Brad, I realize Chris Johnson and LenDale White weren't on the field at the same time, but that was my point. The fact Chris Johnson was actually spelled by somebody, unlike Forte, was an advantage in itself. Brad, you said it yourself, "Forte had 65 more carries than Johnson." Brad, thats almost three games worth of carries by one player, that tends to wear down a runners body, especially one coming out of college. So the fact Chris Johnson was running with a fresh pair of legs vs Forte who had to carry the entire load for his team, was an advantage. Heck, LenDale White had 15 tds to Johnsons 9, that tells me the Titans didn't even use Chris Johnson on the goal line or for short yardage situations that much. I really think if Matt Forte could have been spelled by a big back, like White, all 235lbs of him, Forte could have been a more productive runner. Its the thunder & lightning effect that gave Johnson an advantage, poor Forte had to be the entire storm by himself.

As far as Steve Slaton, Brad, give Matt Forte an Andre Johnson at receiver, and I guarantee Forte is at least a 1400 yd runner. I noticed during the Texans game in week 17 that Slaton wasn't very effective until Johnson got going, rushing yards tend to come a lot easier when that 8th man is out of the box.

Brad, I also realize I might have been a little over the top in saying, "Forte blows both of these guys out of the water as far as being an all-purpose threat." But hey, I had to make my boy Forte look better. That brings me to my question.

Brad, do you think the Bears should bring in another running back, either through the draft or free agency, to spell or complement Matt Forte next season? GO BEARS!!

I have heard Cassel will be franchised as well, may as well look at QB's that will be available, as N.E. is not a stupid org. to let him get away w/o at least some compensation. They are smart enough to sign Moss, and stay at the top of the heap, even when their Top Rated QB goes down.
As far as Forte - he did a great job even with a patch line, but hey Atlanta did a better job, and while I don't feel `team' should enter into it - it does, unless the rookie just blows away the competition. I am happy that Forte is mentioned - best to forget the fiasco with Ced, and I did say patch line imagine what Forte would be capable of if JA had addressed the offensive line last year like we all wanted him to? Forte would have won hands down and we would have went far into the playoffs (see Defense)If JA addresses the line this year (and I feel he will) we will all watch Forte show them the real winner, running amok and catching passes at will. (seriously)


Angelo and Smith always play up the "self-evaluation" phase of the off-season. I guess that is pretty self explanitory as far as it goes. What I was wondering is how they do it? For example, do the offensive coaches evaluate the defense, and vice versa? Does the scouting department play a role? Do the Bears bring in any kind of outside perspective such as retired coaches? What is the end result, a relative number, or something like "we need another cornerback"? Any info you had would be more than I have.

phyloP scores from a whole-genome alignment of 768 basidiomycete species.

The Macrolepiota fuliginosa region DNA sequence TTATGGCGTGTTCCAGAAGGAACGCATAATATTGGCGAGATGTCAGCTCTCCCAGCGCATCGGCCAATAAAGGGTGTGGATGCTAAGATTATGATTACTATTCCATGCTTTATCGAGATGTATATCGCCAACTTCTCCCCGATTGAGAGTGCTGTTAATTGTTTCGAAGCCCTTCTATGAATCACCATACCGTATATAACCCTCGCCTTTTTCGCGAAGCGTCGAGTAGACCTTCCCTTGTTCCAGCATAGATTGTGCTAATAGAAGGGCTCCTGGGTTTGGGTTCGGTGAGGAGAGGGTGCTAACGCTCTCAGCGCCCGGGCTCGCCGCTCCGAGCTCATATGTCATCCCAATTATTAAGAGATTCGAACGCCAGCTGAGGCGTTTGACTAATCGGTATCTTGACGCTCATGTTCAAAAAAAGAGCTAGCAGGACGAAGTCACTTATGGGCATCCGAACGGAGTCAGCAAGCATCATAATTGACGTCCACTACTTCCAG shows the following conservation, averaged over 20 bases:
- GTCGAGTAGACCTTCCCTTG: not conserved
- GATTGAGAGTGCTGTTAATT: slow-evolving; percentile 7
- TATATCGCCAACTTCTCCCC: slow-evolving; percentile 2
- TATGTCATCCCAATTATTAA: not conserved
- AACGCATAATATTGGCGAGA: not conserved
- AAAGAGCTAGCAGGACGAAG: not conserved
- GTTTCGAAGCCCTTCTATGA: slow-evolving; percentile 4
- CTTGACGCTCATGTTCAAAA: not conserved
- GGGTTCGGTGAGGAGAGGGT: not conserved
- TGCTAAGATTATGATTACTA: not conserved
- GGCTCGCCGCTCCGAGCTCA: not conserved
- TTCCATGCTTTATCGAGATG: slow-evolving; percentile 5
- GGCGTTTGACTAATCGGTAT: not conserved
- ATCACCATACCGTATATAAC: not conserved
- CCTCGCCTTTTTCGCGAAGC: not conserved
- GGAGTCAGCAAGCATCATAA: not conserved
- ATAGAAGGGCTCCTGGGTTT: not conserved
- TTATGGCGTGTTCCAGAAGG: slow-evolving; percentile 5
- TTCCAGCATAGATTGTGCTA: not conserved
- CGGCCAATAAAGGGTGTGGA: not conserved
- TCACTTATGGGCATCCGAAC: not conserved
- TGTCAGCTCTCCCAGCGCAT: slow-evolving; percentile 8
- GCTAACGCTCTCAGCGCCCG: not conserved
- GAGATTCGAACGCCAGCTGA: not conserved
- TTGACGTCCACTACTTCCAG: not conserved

QB's that are out there: Leftwich= Injury prone, Chris Simms= Grossman with a weaker arm, JP Losman= Douche, Garcia= OLD and the list of sub par QB's continue. New England is tagging Cassel.

Orton is better than all of these clowns. Let him ride out his contract and if he is the guy then sign him. I would like to see the team draft someone to groom as well. Recycled QB's are never that good and are usually not the answer. Warner is the exception this year.

Trade picks for a receiver. I've been screaming this for a long time now. TJ is another Moose project, but there are several receivers that we could trade for rather than waiting 3 years for one to develop.



I noticed that the concept of moving Tillman or Graham to safety is still somewhat out there or a possibility particularly after reading the Sun times article today? Do you really think that this could happen?

Personally, I think that Tillman would be a pefect fit at Free Safety as Graham still is growing into the Corner position and might be better suited there? Just think Tillman as an all pro free safety, Payne as strong safety, Manning at nickel and kick returner where he has flourished, Graham and Vasher at each corner with McBride and Bowman to spell relief. That simple move would allow the Bears to concentrate on a linebacker and line positions(D and O) in the draft and possibly wideouts and fullback in the later rounds. We know that drafting a QB to develop is not what the Chicago Bears do very often and there is always next year as the good QB's will be gone by #18 anyway and next years draft class at QB might be quite better than this year?

Brad, Your thoughts?

By Tomk4054

Orton is better than all of these clowns.
QB's that are out there: Leftwich= Injury prone, Chris Simms= Grossman with a weaker arm, JP Losman= Douche, Garcia= OLD and the list of sub par QB's continue. New England is tagging Cassel.

He's better than Cassel??? Is he worth 2 first round picks? No. Is he Better than Orton? Yes?

Losman is a Douche.

Cassel - victim of a system. Remember all the other system qb's - Culpepper, Plummer, White. - This team needs a qb like a hole in the head. Sign a vet backup or get another Hanie. Orton is the guy - like it or not. GET A WR - TJ in Cincy is available and waiting.

I tend to agree with Bill, but I'd go with Sims for a backup if they know he is healthy. I bet he wouldn't break the bank and at one time he was starting for Gruden. That ought to mean something. He lost his job to injury, not poor play. With a guy like Sims, if he does happen to take the job from Orton he has some experience but is young enough to be around awhile. If he doesn't impress, I think Hanie could be ready to play backup in another year.

Cassel is intriguing, but I'm not sold and New England is going to hold out for a crazy price in terms of picks.

"Cassel is intriguing, but I'm not sold...."

I agree. Cassel's deep passing was way worse than Orton's. He only had 7 completions of 21+ yards through the air (compared to 18 for Orton). Cassel was 7 for 38 on deep passes, which is an 18% completion percentage. Certainly, Cassel can improve his deep passing, but we fans should be aware that Cassel was very much a "game manager" this past season. I like his mobility and potential, but he is not yet a complete QB.

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This page contains a single entry by Brad Biggs published on January 20, 2009 9:54 PM.